These considerations, then, raise the possibility that if two mutations are required for disease pathogenesis, the first could occur in a committed progenitor and thereby confer properties of self-renewal to the cell. This mutation would enable longevity that is required for acquisition of secondary mutations such as JAK2V617F and development of phenotypic MPN. This hypothesis is attractive in that the myeloid progenitor compartment, compared with the HSC compartment, is a large and rapidly expansible population that may be more susceptible to the accumulation of disease alleles. To investigate the cell of origin of JAK2V617F-positive MPN, we design a stochastic mathematical model describing the evolution of mutations in a differentiation hierarchy of hematopoietic cells. This study contributes to the mathematical investigation of human cancer (2937).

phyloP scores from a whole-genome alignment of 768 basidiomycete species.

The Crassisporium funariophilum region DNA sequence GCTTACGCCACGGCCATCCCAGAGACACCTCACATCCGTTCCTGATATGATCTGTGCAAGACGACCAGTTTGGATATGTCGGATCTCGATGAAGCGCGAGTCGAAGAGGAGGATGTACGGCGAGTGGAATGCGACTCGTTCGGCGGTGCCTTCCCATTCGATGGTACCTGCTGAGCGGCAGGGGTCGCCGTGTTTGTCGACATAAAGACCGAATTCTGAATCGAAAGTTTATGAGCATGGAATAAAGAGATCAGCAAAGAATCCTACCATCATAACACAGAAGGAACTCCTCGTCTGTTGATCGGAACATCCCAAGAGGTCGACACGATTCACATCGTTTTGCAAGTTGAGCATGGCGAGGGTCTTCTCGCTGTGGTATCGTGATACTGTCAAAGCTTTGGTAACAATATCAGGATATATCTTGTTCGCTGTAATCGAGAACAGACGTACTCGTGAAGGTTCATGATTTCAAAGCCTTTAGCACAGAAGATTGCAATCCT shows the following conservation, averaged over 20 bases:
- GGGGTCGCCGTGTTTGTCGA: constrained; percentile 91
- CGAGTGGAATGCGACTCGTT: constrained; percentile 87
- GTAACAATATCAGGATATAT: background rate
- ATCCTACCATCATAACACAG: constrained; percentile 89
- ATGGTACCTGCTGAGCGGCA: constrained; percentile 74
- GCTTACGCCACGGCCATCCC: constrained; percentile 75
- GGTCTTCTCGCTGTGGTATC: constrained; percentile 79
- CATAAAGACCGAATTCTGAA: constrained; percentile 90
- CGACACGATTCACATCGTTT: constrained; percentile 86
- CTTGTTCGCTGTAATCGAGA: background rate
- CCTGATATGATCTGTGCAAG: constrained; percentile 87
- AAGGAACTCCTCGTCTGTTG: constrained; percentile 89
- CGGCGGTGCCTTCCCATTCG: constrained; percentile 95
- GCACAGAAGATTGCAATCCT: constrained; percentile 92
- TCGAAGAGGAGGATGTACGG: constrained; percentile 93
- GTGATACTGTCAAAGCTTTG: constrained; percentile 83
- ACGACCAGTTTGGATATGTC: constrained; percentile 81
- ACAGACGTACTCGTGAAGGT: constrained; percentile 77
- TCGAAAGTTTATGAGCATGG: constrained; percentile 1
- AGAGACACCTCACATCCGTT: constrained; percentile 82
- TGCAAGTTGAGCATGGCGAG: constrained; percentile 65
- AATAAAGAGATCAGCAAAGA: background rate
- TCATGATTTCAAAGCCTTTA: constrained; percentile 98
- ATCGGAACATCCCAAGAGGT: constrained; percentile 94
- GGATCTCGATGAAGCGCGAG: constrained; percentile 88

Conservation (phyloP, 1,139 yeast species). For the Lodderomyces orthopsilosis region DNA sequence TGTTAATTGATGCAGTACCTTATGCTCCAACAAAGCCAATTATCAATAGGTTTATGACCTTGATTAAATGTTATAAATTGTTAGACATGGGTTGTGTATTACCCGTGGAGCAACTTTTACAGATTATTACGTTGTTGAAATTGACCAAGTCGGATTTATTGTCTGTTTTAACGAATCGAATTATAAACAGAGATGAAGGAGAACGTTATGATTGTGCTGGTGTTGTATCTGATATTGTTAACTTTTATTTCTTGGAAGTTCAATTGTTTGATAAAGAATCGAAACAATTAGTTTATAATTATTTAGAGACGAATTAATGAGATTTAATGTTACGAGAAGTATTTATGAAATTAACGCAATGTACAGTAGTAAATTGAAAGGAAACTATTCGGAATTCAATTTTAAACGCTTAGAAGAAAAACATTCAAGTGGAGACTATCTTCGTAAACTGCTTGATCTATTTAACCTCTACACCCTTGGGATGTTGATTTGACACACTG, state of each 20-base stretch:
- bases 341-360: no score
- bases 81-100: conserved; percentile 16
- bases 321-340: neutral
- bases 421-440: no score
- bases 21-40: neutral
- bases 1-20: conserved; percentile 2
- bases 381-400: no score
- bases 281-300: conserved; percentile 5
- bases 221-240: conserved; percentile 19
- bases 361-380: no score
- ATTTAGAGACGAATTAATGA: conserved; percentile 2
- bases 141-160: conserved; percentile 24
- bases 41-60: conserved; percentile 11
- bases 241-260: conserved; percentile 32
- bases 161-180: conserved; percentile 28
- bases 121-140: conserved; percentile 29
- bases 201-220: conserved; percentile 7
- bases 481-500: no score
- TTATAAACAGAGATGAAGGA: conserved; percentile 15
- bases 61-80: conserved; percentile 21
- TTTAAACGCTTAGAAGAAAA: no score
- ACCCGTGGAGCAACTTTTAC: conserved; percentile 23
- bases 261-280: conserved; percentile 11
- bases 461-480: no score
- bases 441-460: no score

Mathematical Model.